The terms of trade were largely to India’s advantage in this period. The European demand for India’s textiles, spices and other agricultural products could not be met by European products, which had limited appeal in the Indian market. They had largely to be paid for in silver bullion (which came ultimately from the Americas). In India, this was minted into silver coin, and its circulation in the economy boosted trade and manufacture at all levels.
Besides the growing European market, Indian goods were also exported to South East Asia, and even Japan.
The increase in foreign trade expanded domestic trade as well. It added to the prosperity of the urban elites and so boosted the demand for luxury goods.
It is estimated that, until the mid-18th century, India produced about 25% of all the world’s manufactured goods.
Apart from manufacturing for export (and all the above goods found important domestic markets as well), major industries in Mughal India were steel manufacture (mainly for weapons) and shipbuilding. Europeans operating in the Indian Ocean and South East Asia rated Indian ship-repairing superior to that in European dockyards.
The demands of the cotton industry led to advances in production technology, notably the spread of the use of the cotton gin, first developed at the time of the Delhi sultanate, across India in Mughal times.
Many farmers were also increasingly drawn into market economy, not just by having to sell products to pay their taxes, or to raise crops for export. Many also supplemented their farming income by undertaking industrial processes of some kind or other. For example, farming families bought raw cotton from merchants to spin into yarn, which they sold back to the same merchants to be woven into finished cloth. This was the “putting-out” system, a kind of proto-industrialization which was exactly paralleled by that which preceded the industrial revolution in Europe.
Of course, like all pre-19th century societies, India remained a predominantly agricultural economy. Nevertheless, the expansion of commerce and manufacturing, and of towns and cities, led to more market-orientated agriculture, and less subsistence farming. The strong growth in the population of India during the period of the Mughal empire was partly stimulated by an intensification of agricultural production.
As noted above, the Mughal government funded the building of large-scale irrigation schemes, but the vast majority of irrigation works were constructed by the local communities on their own initiative.
From the 17th century, farm production was further boosted by the extensive cultivation of American crops, maize and tobacco. This had the great benefit of being able to be grown on land that was unsuited to native crops. They thus helped more land to be brought under cultivation.
These developments increased agricultural production considerably. We have seen above that this stimulated technological innovation, with the intensification of cotton cultivation leading to the spreading use of the cotton gin in Mughal India.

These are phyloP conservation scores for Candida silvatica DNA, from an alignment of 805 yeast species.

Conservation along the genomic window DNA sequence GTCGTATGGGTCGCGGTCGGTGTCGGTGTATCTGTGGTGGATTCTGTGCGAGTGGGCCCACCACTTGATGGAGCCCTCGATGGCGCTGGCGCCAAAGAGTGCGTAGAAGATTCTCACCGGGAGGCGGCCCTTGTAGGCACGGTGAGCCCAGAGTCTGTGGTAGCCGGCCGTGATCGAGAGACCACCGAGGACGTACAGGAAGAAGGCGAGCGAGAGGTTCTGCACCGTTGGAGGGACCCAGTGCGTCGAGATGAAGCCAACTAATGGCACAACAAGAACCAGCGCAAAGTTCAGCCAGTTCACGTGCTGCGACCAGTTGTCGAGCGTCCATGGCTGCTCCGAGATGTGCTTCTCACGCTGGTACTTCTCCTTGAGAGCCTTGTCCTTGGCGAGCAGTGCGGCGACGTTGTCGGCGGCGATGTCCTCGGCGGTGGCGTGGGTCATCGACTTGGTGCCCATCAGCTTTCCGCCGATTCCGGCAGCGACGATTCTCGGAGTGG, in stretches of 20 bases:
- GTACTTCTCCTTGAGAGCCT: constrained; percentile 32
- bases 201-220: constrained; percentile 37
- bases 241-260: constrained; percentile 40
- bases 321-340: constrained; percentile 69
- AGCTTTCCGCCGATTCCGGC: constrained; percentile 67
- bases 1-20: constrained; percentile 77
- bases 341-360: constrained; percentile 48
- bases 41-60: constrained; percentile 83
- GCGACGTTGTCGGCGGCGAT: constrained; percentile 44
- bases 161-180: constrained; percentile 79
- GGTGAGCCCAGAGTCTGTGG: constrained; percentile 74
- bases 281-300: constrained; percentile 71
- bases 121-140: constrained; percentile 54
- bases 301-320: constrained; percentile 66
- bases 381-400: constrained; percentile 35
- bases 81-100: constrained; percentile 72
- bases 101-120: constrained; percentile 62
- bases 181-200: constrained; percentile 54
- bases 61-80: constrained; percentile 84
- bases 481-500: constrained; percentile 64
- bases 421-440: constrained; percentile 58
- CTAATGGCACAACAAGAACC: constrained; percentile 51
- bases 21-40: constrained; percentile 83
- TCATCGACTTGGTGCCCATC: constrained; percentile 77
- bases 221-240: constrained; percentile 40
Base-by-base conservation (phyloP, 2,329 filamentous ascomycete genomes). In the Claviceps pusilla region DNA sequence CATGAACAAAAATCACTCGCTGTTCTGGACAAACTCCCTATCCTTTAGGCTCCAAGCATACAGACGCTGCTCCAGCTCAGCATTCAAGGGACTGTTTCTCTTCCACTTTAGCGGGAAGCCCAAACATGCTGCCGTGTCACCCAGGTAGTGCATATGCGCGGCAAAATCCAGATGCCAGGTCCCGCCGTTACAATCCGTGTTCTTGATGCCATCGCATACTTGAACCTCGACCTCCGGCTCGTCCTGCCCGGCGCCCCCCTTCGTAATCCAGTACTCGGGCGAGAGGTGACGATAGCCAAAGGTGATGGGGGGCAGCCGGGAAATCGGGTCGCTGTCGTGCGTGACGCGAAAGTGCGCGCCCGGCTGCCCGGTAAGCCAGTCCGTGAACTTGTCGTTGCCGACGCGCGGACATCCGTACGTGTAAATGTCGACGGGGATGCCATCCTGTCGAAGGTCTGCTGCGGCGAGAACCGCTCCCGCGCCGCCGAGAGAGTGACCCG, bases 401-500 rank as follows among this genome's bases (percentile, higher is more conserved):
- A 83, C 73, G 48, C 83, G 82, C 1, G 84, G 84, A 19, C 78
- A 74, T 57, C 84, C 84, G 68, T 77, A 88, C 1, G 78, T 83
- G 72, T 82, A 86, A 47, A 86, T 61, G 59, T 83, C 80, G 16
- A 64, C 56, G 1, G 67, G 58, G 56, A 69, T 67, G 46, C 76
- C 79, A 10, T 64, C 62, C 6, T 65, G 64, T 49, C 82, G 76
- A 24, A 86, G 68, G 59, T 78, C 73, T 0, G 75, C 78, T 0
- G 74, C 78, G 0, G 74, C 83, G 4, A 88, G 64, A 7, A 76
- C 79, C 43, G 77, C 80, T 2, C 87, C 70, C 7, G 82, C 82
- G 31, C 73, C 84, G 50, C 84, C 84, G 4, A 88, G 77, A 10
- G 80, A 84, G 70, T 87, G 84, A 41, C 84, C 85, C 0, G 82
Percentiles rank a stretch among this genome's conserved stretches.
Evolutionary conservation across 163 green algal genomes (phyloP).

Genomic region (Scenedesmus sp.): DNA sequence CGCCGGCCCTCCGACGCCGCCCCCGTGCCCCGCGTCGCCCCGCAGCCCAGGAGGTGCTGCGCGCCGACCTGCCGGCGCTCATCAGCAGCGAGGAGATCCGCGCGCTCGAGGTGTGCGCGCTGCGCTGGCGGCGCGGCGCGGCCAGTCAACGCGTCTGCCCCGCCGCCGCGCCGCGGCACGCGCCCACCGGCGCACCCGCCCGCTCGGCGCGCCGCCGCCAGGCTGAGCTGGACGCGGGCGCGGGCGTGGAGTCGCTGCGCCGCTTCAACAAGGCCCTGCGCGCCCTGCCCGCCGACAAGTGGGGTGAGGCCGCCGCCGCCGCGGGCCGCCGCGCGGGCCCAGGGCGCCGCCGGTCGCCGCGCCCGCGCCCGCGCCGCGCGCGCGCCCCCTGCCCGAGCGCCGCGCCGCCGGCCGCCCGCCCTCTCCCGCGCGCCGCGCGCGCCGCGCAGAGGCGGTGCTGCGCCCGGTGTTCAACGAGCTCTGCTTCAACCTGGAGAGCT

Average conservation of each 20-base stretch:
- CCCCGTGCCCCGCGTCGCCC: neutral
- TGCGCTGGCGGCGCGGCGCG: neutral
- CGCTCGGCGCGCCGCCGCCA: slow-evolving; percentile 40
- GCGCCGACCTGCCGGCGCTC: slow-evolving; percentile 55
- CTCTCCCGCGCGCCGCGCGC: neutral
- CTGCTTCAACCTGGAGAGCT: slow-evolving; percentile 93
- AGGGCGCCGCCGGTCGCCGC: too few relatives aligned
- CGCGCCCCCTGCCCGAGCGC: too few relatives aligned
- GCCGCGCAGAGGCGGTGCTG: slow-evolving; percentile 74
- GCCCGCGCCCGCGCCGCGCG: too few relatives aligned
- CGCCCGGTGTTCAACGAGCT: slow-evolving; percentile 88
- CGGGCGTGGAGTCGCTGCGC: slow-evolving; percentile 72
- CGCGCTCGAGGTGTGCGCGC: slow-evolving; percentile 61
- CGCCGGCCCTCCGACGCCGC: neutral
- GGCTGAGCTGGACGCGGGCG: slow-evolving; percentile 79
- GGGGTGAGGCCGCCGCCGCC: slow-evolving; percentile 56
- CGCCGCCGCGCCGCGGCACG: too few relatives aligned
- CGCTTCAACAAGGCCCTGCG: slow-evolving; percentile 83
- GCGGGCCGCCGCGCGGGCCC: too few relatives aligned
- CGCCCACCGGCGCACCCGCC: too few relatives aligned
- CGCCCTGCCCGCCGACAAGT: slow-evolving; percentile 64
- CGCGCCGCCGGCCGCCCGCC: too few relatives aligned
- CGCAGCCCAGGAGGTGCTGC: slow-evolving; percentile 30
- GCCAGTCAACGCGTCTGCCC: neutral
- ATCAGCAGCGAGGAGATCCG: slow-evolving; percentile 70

India’s population grew strongly in the period of the Mughal Empire. Estimates vary considerably, but it certainly grew at a faster rate than it had ever done before, probably doubling in the two centuries between 1500 and 1700.
Along with economic expansion came urban growth. Cities such as Delhi, Lahore and Agra were some of the largest in the world at that time. The network of market towns grew throughout the empire as the market economy expanded. It has been estimated that 15% of the population of the empire lived in towns and cities rather than in the countryside – a larger proportion than in Europe at the time, as would be the case for a century or more.
By the time the Mughal empire came into existence, the basic religious outlines of Indian civilization had been clearly demarcated, at least for the majority of the population. By far the majority of ordinary Indians were Hindus, but there existed a sizable minority of Muslims. This of course was more influential than the numbers would suggest. After centuries in which most of the Indian subcontinent had been ruled by Muslim dynasties, as was of course the case with the Mughal empire itself.
At the time when the Mughal empire was first coming into existence, however, a new religious community was emerging, in the Punjab in the north-west of the subcontinent. This was the Sikh community.
The Sikh faith was a mingling of Hindu and Muslim elements. Its founder, Guru Nanak (1469-1539), taught that there is only one God, that all people are equal before Him (so no castes), and that following him involves treating others with integrity and kindness.
Akbar seems to have been attracted to Sikh teaching, but after his time relations between the Sikhs and the Mughal regime deteriorated rapidly. Akbar’s successor, Jahangir, suspected the Sikhs of plotting against him, and had the Sikh leader at the time, Guru Arjun, imprisoned, tortured and executed.
This poisoned relations between the Mughals and the Sikhs from that time on. The Sikhs militarized themselves and regularly clashed with Mughal forces. With the accession of the devout Muslim Aurangzeb as emperor, they were actively persecuted by the Mughal regime. As a result they rose in rebellion on several occasions and added to the problems faced by the hard-pressed Aurangzeb. In the process, the Sikhs became a formidable military power, especially in the Punjab of north-west India.
Under the Mughal empire the cultural fusion between Indian and Islamic elements, in literature, art and architecture reached its peak. This culminated a process which had begun under the Mughal empire’s predecessor, the Delhi sultanate.